Project number: 2008-758
Project Status:
Budget expenditure: $31,132.58
Principal Investigator: Nick A. Robinson
Organisation: Flinders University
Project start/end date: 29 Nov 2008 - 30 Mar 2009


The Australian barramundi industry (through ABFA) have long appreciated the potential for improving the sustainability and profitability of production through the appropriate implementation of genetic management and improvement of the species. However, previous attempts to develop a coordinated national strategy for this species have not met with success due to a poor understanding of possible models by which a breeding program within the industry can be implemented, the resources required for implementation and the potential benefits that will arise from a successful breeding program. ABFA views the investment in the Seafood CRC as an opportunity to catalyse efforts towards an industry wide approach to the sustainable and economically viable genetic management and improvement strategy for cultured barramundi.

ABFA prepared a TO for the proposed scoping study identifying the following needs and researchable constraints to the development of a barramundi genetic management/improvement strategy:

• lack of a broad, industry wide, understanding of the potential benefits (and risks) associated with genetic management and improvement
• a lack of a clear understanding of the resources (human, economic, infrastructure and genetic) required for the implementation of genetic management and improvement in this species
• gaps in knowledge required for the implementation of genetic improvement including key genetic parameters and economic weights of traits that could be improved.
• limited information on the genetic status of existing hatchery broodstock and thus their potential as founder stocks for genetic breeding programs
• lack of clear guidelines on appropriate genetic improvement strategies


1. To review existing barramundi-related genetic knowledge to identify relevant research and where the R&D gaps preventing instigation of barramundi breeding programs presently exist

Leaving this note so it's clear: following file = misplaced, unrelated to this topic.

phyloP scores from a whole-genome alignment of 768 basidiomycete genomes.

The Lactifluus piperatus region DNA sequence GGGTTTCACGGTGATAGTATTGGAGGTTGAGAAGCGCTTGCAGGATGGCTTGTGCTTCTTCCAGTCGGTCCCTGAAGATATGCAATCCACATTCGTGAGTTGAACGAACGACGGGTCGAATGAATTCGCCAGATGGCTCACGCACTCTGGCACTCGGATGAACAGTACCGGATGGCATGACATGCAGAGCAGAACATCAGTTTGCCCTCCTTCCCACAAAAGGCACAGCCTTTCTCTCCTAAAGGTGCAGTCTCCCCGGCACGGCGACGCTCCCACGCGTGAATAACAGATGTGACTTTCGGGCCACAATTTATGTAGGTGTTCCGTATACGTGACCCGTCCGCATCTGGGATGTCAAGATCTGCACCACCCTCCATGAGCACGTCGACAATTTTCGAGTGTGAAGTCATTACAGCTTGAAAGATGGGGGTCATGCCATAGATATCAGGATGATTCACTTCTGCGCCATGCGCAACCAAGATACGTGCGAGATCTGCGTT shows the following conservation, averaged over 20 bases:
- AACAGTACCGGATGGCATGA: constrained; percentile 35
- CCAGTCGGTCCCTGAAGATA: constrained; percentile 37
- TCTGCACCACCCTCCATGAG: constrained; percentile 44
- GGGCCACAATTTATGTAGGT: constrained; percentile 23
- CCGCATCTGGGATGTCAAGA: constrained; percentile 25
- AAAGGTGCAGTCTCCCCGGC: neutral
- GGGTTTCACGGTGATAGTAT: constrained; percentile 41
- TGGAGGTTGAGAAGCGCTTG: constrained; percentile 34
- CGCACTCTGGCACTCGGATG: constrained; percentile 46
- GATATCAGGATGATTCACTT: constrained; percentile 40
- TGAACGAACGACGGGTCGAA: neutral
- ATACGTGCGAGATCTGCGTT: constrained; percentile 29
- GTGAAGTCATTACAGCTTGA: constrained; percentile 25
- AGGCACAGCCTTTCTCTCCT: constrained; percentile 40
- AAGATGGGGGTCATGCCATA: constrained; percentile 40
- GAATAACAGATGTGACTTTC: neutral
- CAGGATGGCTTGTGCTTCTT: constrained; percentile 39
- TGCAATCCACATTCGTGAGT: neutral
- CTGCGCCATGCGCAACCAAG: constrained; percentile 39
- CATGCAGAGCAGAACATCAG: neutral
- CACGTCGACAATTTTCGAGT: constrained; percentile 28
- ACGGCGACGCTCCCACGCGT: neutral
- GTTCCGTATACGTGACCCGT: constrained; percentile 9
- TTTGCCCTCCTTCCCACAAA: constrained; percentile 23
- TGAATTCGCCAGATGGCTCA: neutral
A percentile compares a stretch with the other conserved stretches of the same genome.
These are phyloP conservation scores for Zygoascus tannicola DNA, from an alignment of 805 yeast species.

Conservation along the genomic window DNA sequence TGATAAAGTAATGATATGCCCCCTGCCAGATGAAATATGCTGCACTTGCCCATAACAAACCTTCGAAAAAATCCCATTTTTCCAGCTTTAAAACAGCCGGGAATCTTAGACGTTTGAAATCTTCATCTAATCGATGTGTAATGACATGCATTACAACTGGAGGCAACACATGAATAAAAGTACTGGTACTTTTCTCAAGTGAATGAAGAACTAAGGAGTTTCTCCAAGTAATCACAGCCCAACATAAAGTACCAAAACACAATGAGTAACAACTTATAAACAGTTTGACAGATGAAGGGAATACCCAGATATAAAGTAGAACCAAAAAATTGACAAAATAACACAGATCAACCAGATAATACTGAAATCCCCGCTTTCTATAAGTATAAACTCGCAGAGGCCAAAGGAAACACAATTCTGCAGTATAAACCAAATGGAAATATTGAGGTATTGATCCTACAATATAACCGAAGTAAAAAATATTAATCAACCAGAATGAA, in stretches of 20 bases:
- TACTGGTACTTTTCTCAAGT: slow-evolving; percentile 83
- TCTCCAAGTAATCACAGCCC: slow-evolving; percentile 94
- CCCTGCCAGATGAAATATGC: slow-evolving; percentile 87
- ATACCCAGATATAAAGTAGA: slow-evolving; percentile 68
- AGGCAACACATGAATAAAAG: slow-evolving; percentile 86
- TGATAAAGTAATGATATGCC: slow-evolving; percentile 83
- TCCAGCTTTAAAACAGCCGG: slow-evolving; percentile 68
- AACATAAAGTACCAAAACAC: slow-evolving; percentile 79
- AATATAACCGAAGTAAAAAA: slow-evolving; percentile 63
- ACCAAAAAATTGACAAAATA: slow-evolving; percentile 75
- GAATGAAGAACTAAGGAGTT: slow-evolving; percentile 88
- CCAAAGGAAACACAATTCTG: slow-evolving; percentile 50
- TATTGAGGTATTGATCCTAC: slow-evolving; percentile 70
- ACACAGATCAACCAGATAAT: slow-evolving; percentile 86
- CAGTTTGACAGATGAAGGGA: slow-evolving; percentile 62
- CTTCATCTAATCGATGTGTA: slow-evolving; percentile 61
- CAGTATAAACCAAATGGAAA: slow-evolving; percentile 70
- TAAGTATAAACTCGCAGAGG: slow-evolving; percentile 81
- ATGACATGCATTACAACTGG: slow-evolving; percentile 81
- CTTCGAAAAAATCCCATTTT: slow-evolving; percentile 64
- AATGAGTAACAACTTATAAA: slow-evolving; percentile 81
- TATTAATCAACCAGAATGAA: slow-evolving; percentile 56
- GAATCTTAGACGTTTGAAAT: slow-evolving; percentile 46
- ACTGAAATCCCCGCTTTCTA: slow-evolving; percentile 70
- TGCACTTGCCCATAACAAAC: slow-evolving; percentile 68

2. To develop research options that will fill the knowledge gap currently impeding commencement of targeted breeding programs. This will be achieved through consultation with CRC R&D providers and industry.
3. To identify, through direct engagement with industry and R&D providers, the levels of infrastructure and resources that are available to undertake collaborative genetics related R&D
4. Undertake a genetic audit of available hatchery stocks, using established genetic marker systems, to provide a census of captured genetic variation and genealogical relationships among broodstock. This information will be essential for establishing commercial breeding programs, and could be used to identify suitable broodstock for CRC related research, if supported by the commercial company owning the fish.
5. To identify opportunities for additional industry investment in barramundi genetic improvement and related research through consultation with both ABFA and non-ABFA barramundi farmers and other industry groups and the stakeholders in the CRC Breeding for Profit Research Theme.
6. Undertake a prioritisation exercise to identify traits that should be targeted in future R&D and selection programs based on estimation of the economic weights of key traits and consultation with industry members.
7. Conduct a benefit cost analysis of the effective and appropriate implementation of genetic improvement strategies
8. Identify ABFA training needs in genetic management and improvement and raise awareness of the potential benefits of genetic improvement to the industry
9. Utilising all the information gathered in 1-8 above, identify one or more strategies for the implementation of a nationally coordinated genetic management and improvement program for cultured barramundi. The strategies to be prioritized, and implementation plans drafted, in consultation with ABFA.

Final report

ISBN: 978-0-9805789-1-1
Author: Dr Nick Robinson & Dr Dean Jerry
Final Report • 2009-03-01


The aim of this study was to review existing Barramundi-related genetic knowledge to identify relevant research and where the R&D gaps preventing instigation of Barramundi breeding programs presently exist. They identified and prioritised the research and steps that need to be taken to establish a sound program for genetic improvement of Barramundi farmed in Australia. Strengths, weaknesses, opportunities and threats associated with selective breeding were analysed, a risk analysis performed and suggestions for risk management made. Barramundi genetic knowledge and constraints to Barramundi genetic improvement were reviewed. A research and development strategy, linking research topics into larger collaborative projects, was developed to address these issues. Some basic options for selective breeding were modelled and the benefit-costs compared. The models predict that even under these basic options, selective breeding would be profitable and of high benefit to the industry.

The study predicts that the continuously improved seedstock supplied by an industry wide selective breeding program for Australian Barramundi should stimulate expansion, raise profitability and improve international competitiveness of the industry.

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